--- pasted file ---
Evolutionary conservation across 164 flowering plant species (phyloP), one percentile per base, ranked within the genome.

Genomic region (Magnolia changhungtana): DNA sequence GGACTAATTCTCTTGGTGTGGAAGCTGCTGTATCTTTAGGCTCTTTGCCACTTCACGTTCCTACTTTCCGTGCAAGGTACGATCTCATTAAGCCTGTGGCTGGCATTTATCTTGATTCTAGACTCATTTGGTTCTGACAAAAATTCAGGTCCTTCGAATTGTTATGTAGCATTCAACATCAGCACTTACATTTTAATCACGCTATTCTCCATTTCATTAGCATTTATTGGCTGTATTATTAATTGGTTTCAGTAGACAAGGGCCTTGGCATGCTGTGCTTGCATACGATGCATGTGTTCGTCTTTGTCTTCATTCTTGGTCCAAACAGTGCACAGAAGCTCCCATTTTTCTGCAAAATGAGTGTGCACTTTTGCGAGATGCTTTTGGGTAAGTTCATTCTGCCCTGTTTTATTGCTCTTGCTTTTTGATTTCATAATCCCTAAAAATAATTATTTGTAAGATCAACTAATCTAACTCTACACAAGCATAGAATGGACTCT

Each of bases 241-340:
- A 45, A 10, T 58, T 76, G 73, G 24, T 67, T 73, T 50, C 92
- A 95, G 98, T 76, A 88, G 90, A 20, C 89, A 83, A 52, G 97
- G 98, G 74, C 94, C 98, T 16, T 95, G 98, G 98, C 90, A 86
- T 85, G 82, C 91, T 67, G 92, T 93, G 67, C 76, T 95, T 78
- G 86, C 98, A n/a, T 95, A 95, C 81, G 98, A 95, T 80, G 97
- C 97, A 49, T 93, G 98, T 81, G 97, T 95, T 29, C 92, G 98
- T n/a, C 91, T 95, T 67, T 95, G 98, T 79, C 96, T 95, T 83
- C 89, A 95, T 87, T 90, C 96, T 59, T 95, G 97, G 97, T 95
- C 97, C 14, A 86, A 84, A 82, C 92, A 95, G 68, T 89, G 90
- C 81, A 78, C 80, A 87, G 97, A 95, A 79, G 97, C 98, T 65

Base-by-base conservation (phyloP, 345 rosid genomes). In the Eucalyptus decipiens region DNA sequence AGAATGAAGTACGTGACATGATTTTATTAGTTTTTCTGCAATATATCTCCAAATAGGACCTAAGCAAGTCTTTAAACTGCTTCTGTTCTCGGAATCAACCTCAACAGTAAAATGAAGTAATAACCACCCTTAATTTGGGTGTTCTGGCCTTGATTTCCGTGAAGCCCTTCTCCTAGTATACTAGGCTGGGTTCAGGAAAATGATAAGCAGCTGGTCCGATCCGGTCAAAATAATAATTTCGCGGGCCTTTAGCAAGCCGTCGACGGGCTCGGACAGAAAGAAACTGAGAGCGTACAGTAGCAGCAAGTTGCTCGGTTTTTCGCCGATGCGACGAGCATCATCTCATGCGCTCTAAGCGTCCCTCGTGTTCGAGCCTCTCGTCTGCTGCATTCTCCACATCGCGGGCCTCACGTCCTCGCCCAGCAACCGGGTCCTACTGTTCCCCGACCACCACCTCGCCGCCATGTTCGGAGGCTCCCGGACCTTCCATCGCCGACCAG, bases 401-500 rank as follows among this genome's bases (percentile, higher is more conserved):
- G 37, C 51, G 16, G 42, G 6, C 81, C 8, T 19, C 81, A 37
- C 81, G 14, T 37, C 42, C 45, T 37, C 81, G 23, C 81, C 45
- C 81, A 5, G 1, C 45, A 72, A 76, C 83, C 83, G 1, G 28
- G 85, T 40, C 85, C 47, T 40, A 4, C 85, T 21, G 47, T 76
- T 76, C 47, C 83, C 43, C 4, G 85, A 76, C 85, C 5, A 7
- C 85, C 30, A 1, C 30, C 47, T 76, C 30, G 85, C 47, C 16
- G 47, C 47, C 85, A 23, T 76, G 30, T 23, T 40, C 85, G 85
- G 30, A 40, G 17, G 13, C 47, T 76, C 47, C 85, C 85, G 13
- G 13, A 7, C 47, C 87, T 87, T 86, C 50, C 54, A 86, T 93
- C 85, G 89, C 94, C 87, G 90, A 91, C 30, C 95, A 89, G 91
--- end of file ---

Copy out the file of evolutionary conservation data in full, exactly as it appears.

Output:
Evolutionary conservation across 164 flowering plant species (phyloP), one percentile per base, ranked within the genome.

Genomic region (Magnolia changhungtana): DNA sequence GGACTAATTCTCTTGGTGTGGAAGCTGCTGTATCTTTAGGCTCTTTGCCACTTCACGTTCCTACTTTCCGTGCAAGGTACGATCTCATTAAGCCTGTGGCTGGCATTTATCTTGATTCTAGACTCATTTGGTTCTGACAAAAATTCAGGTCCTTCGAATTGTTATGTAGCATTCAACATCAGCACTTACATTTTAATCACGCTATTCTCCATTTCATTAGCATTTATTGGCTGTATTATTAATTGGTTTCAGTAGACAAGGGCCTTGGCATGCTGTGCTTGCATACGATGCATGTGTTCGTCTTTGTCTTCATTCTTGGTCCAAACAGTGCACAGAAGCTCCCATTTTTCTGCAAAATGAGTGTGCACTTTTGCGAGATGCTTTTGGGTAAGTTCATTCTGCCCTGTTTTATTGCTCTTGCTTTTTGATTTCATAATCCCTAAAAATAATTATTTGTAAGATCAACTAATCTAACTCTACACAAGCATAGAATGGACTCT

Each of bases 241-340:
- A 45, A 10, T 58, T 76, G 73, G 24, T 67, T 73, T 50, C 92
- A 95, G 98, T 76, A 88, G 90, A 20, C 89, A 83, A 52, G 97
- G 98, G 74, C 94, C 98, T 16, T 95, G 98, G 98, C 90, A 86
- T 85, G 82, C 91, T 67, G 92, T 93, G 67, C 76, T 95, T 78
- G 86, C 98, A n/a, T 95, A 95, C 81, G 98, A 95, T 80, G 97
- C 97, A 49, T 93, G 98, T 81, G 97, T 95, T 29, C 92, G 98
- T n/a, C 91, T 95, T 67, T 95, G 98, T 79, C 96, T 95, T 83
- C 89, A 95, T 87, T 90, C 96, T 59, T 95, G 97, G 97, T 95
- C 97, C 14, A 86, A 84, A 82, C 92, A 95, G 68, T 89, G 90
- C 81, A 78, C 80, A 87, G 97, A 95, A 79, G 97, C 98, T 65

Base-by-base conservation (phyloP, 345 rosid genomes). In the Eucalyptus decipiens region DNA sequence AGAATGAAGTACGTGACATGATTTTATTAGTTTTTCTGCAATATATCTCCAAATAGGACCTAAGCAAGTCTTTAAACTGCTTCTGTTCTCGGAATCAACCTCAACAGTAAAATGAAGTAATAACCACCCTTAATTTGGGTGTTCTGGCCTTGATTTCCGTGAAGCCCTTCTCCTAGTATACTAGGCTGGGTTCAGGAAAATGATAAGCAGCTGGTCCGATCCGGTCAAAATAATAATTTCGCGGGCCTTTAGCAAGCCGTCGACGGGCTCGGACAGAAAGAAACTGAGAGCGTACAGTAGCAGCAAGTTGCTCGGTTTTTCGCCGATGCGACGAGCATCATCTCATGCGCTCTAAGCGTCCCTCGTGTTCGAGCCTCTCGTCTGCTGCATTCTCCACATCGCGGGCCTCACGTCCTCGCCCAGCAACCGGGTCCTACTGTTCCCCGACCACCACCTCGCCGCCATGTTCGGAGGCTCCCGGACCTTCCATCGCCGACCAG, bases 401-500 rank as follows among this genome's bases (percentile, higher is more conserved):
- G 37, C 51, G 16, G 42, G 6, C 81, C 8, T 19, C 81, A 37
- C 81, G 14, T 37, C 42, C 45, T 37, C 81, G 23, C 81, C 45
- C 81, A 5, G 1, C 45, A 72, A 76, C 83, C 83, G 1, G 28
- G 85, T 40, C 85, C 47, T 40, A 4, C 85, T 21, G 47, T 76
- T 76, C 47, C 83, C 43, C 4, G 85, A 76, C 85, C 5, A 7
- C 85, C 30, A 1, C 30, C 47, T 76, C 30, G 85, C 47, C 16
- G 47, C 47, C 85, A 23, T 76, G 30, T 23, T 40, C 85, G 85
- G 30, A 40, G 17, G 13, C 47, T 76, C 47, C 85, C 85, G 13
- G 13, A 7, C 47, C 87, T 87, T 86, C 50, C 54, A 86, T 93
- C 85, G 89, C 94, C 87, G 90, A 91, C 30, C 95, A 89, G 91